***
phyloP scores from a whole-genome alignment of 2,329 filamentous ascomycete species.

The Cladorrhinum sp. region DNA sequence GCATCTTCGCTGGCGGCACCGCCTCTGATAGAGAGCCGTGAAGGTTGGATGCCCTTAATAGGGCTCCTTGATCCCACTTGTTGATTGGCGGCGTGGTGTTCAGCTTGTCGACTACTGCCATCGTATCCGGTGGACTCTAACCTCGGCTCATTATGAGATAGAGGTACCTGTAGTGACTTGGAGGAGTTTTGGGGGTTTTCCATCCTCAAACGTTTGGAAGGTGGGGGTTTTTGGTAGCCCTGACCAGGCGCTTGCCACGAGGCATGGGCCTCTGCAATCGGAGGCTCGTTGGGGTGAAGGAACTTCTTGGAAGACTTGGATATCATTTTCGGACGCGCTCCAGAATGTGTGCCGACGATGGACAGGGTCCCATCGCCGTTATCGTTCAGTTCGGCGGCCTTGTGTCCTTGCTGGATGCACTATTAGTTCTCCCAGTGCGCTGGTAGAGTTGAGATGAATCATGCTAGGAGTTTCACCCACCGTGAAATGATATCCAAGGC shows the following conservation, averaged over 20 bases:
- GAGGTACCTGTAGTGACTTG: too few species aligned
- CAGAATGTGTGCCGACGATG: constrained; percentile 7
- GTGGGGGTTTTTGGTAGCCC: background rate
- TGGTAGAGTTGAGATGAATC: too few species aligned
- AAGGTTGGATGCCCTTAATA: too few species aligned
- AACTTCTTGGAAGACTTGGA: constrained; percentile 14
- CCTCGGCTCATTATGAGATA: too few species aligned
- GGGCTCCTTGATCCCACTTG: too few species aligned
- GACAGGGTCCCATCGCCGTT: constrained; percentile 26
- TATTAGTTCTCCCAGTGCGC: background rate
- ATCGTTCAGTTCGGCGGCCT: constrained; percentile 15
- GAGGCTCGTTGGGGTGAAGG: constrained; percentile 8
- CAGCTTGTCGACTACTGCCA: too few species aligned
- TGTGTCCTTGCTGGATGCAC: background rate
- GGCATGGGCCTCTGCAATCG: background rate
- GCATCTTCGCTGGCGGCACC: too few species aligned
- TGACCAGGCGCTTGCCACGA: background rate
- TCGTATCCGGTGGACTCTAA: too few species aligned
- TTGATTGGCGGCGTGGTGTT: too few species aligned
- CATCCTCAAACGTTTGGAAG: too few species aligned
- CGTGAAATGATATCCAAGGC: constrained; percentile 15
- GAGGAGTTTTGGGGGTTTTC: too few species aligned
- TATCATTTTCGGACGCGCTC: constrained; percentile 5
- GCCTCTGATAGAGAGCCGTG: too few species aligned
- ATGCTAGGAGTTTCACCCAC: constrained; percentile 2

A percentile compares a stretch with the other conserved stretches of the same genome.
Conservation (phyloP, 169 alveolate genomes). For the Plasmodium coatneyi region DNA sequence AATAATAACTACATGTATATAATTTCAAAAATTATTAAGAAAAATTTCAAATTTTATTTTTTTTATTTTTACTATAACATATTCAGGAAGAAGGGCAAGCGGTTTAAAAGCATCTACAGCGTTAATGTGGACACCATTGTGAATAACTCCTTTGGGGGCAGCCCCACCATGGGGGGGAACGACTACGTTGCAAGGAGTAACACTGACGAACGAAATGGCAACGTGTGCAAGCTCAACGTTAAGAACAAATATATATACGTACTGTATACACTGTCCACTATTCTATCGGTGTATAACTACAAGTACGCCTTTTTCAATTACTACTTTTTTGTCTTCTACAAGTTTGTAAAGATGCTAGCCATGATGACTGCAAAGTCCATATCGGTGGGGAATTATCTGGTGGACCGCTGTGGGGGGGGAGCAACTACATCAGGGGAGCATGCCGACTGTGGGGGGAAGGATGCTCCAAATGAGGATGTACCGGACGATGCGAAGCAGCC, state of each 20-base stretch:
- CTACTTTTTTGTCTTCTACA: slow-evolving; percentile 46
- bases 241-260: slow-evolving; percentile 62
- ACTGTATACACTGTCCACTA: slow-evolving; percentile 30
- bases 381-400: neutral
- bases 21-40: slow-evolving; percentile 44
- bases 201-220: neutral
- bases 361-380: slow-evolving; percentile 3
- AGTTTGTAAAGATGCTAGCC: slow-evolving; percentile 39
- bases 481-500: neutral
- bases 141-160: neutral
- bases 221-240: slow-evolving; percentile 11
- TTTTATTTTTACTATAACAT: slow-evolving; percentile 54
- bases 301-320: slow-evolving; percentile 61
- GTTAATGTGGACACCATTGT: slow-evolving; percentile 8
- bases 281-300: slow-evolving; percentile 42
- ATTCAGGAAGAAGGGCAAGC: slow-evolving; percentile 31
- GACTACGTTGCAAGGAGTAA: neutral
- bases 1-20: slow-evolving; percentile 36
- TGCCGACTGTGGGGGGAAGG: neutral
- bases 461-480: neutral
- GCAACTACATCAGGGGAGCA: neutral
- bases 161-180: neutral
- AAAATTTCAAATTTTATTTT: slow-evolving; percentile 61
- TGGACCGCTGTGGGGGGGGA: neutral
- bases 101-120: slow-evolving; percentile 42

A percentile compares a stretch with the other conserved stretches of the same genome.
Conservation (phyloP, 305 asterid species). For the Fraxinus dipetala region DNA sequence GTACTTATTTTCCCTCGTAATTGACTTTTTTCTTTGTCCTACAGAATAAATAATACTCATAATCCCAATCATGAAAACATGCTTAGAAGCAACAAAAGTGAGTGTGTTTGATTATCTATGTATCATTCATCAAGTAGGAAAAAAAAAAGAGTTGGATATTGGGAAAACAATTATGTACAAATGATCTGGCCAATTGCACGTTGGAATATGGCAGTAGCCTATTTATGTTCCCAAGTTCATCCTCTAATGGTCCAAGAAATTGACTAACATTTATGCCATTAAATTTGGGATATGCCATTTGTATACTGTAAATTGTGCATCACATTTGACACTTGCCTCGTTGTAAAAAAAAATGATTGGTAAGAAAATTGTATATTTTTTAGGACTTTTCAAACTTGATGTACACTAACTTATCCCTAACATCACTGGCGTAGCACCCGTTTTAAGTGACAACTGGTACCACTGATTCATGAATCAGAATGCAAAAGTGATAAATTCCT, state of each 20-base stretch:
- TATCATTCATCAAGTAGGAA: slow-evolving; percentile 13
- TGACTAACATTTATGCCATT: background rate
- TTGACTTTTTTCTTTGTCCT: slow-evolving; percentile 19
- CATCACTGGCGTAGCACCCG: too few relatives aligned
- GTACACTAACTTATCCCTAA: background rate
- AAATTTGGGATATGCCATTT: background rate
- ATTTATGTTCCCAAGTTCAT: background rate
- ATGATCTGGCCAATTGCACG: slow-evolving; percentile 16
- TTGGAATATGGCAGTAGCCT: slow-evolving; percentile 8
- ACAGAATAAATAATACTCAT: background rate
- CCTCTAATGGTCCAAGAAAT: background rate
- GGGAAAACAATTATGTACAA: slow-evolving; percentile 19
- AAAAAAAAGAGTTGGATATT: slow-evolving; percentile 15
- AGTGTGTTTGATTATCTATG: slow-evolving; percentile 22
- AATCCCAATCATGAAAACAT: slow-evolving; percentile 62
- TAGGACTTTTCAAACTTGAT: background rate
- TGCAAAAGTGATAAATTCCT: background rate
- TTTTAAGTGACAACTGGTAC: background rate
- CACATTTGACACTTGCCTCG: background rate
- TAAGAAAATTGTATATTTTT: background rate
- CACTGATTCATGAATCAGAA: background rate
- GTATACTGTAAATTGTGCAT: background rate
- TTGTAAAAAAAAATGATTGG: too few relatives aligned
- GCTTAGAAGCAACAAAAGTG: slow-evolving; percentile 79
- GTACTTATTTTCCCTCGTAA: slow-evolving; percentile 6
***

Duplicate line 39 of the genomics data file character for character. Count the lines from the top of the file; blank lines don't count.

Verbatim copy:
- bases 141-160: neutral